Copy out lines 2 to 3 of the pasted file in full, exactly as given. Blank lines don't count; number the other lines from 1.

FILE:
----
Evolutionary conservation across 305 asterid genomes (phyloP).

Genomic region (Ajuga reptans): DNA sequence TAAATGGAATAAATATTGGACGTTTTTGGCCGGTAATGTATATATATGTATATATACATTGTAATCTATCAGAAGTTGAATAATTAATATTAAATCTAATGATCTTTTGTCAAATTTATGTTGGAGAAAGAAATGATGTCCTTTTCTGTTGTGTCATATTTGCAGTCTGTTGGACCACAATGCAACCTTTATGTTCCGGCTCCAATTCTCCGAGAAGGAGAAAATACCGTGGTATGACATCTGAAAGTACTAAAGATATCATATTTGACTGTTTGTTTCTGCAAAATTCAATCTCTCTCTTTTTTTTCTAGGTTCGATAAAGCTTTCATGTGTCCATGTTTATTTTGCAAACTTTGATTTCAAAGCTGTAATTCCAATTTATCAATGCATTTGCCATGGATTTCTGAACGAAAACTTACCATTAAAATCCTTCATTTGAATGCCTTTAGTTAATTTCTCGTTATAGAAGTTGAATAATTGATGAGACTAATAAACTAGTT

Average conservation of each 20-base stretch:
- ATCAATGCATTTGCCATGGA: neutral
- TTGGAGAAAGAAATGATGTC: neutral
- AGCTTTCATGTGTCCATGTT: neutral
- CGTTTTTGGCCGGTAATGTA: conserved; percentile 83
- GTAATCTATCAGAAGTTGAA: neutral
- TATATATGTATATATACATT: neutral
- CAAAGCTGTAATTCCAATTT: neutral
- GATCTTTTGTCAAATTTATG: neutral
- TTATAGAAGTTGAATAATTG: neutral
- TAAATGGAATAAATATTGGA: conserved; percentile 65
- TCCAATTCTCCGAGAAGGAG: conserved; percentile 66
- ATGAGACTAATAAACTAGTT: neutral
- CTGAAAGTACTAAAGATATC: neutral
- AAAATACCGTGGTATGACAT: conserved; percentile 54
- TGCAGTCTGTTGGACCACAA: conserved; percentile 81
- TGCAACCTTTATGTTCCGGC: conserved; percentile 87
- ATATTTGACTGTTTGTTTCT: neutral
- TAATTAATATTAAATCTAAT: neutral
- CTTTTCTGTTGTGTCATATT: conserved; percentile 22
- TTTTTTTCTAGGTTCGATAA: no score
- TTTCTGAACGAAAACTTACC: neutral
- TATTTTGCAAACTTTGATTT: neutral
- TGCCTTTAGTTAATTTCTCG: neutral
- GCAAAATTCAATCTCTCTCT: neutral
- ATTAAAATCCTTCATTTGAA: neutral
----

Genomic region (Ajuga reptans): DNA sequence TAAATGGAATAAATATTGGACGTTTTTGGCCGGTAATGTATATATATGTATATATACATTGTAATCTATCAGAAGTTGAATAATTAATATTAAATCTAATGATCTTTTGTCAAATTTATGTTGGAGAAAGAAATGATGTCCTTTTCTGTTGTGTCATATTTGCAGTCTGTTGGACCACAATGCAACCTTTATGTTCCGGCTCCAATTCTCCGAGAAGGAGAAAATACCGTGGTATGACATCTGAAAGTACTAAAGATATCATATTTGACTGTTTGTTTCTGCAAAATTCAATCTCTCTCTTTTTTTTCTAGGTTCGATAAAGCTTTCATGTGTCCATGTTTATTTTGCAAACTTTGATTTCAAAGCTGTAATTCCAATTTATCAATGCATTTGCCATGGATTTCTGAACGAAAACTTACCATTAAAATCCTTCATTTGAATGCCTTTAGTTAATTTCTCGTTATAGAAGTTGAATAATTGATGAGACTAATAAACTAGTT

Average conservation of each 20-base stretch: